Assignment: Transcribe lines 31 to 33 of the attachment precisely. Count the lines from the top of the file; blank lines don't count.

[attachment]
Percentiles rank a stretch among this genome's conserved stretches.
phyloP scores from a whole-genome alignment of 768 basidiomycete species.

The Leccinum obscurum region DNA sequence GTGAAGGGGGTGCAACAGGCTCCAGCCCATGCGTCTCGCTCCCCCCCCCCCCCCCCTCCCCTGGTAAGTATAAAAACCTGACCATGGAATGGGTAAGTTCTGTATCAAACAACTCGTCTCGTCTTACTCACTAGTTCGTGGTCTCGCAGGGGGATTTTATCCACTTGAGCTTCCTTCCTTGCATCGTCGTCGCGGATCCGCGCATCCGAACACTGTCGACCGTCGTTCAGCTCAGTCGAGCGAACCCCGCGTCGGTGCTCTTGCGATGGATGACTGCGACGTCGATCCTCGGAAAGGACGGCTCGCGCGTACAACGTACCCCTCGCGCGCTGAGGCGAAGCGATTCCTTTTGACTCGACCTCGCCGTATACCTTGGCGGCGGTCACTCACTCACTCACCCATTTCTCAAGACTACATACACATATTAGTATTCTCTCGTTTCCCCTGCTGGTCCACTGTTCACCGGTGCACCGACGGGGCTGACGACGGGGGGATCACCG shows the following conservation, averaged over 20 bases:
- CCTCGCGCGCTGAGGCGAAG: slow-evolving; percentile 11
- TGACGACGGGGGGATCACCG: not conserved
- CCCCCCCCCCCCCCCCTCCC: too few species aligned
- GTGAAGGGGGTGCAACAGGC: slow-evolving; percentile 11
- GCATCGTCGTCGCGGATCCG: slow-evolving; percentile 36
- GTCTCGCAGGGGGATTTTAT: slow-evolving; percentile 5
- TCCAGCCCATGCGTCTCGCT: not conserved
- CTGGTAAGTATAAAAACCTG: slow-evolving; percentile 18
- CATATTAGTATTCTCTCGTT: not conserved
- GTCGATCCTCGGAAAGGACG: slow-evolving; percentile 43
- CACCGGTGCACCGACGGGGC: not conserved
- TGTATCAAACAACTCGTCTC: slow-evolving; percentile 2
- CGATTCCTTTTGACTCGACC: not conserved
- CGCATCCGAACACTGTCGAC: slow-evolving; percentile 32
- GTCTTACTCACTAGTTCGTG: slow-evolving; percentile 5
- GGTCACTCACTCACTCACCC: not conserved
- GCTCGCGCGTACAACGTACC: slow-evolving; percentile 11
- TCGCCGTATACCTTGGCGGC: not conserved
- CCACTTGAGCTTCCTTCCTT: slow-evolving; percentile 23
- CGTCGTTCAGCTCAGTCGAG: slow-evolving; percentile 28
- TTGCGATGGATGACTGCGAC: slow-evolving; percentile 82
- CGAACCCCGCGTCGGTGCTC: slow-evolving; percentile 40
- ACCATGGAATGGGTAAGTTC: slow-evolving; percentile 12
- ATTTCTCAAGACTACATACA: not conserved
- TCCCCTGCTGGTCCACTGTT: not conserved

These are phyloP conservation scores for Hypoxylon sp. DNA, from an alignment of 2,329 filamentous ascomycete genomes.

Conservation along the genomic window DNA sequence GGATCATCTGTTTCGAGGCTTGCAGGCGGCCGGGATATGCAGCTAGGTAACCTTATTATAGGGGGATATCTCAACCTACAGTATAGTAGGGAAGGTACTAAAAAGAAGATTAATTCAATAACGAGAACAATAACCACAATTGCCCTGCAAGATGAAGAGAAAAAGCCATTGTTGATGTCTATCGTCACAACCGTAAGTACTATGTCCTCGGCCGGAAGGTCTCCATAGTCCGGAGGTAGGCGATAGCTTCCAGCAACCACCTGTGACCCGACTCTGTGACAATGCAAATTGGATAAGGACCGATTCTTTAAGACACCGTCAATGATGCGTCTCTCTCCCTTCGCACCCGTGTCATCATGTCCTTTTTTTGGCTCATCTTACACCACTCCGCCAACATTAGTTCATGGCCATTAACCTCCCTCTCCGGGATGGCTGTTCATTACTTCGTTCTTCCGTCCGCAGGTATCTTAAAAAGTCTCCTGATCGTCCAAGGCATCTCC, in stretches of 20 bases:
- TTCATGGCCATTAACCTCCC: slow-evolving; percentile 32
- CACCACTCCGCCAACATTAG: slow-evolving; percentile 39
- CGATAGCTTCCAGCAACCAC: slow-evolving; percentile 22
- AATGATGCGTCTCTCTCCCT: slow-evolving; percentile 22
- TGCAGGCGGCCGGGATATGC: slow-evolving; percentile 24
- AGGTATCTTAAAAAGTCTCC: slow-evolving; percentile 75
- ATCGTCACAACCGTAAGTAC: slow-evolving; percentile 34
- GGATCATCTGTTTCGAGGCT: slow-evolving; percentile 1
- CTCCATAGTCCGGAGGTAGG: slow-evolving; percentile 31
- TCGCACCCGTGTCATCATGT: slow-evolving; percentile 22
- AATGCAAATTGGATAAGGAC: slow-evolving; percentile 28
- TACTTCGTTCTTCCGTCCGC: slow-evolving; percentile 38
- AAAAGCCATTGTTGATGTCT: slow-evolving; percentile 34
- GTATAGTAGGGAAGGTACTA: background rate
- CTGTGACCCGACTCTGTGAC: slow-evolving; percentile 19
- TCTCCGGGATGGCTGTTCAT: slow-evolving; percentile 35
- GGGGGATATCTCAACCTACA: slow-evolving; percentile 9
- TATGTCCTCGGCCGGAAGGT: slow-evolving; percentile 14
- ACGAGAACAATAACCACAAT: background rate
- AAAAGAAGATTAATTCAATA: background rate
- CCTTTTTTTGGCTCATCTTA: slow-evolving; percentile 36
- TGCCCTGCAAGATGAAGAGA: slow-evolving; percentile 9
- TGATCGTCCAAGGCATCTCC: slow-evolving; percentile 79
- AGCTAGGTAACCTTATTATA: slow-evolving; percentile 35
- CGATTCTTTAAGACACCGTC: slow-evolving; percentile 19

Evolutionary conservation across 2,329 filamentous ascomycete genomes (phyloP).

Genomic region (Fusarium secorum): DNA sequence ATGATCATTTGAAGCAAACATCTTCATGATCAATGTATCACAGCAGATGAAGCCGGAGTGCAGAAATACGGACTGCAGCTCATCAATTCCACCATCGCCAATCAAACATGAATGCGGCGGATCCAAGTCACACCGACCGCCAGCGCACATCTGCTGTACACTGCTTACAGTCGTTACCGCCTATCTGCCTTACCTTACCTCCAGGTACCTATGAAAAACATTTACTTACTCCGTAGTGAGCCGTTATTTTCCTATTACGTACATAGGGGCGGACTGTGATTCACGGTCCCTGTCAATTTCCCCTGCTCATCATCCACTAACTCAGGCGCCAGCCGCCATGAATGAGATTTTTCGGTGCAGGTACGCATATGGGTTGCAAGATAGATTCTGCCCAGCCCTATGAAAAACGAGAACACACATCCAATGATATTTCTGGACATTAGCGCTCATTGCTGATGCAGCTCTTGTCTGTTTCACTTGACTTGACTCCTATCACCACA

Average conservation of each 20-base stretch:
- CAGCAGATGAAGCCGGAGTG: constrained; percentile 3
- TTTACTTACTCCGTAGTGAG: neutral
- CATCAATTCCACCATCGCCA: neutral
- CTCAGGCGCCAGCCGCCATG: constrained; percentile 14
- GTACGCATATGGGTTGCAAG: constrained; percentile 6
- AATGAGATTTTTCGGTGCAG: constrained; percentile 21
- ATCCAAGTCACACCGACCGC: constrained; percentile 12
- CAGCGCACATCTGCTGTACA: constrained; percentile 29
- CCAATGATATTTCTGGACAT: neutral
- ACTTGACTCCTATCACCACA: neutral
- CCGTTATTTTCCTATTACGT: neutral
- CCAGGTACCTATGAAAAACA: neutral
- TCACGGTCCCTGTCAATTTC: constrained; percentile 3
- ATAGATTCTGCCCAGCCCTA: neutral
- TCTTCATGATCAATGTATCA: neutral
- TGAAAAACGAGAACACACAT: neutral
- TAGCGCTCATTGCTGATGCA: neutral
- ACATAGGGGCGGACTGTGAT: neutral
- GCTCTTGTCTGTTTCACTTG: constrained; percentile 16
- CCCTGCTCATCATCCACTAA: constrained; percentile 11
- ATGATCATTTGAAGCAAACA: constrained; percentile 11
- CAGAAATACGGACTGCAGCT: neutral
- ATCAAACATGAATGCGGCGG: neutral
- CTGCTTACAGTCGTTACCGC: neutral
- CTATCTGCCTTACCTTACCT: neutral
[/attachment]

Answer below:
- TTCATGGCCATTAACCTCCC: slow-evolving; percentile 32
- CACCACTCCGCCAACATTAG: slow-evolving; percentile 39
- CGATAGCTTCCAGCAACCAC: slow-evolving; percentile 22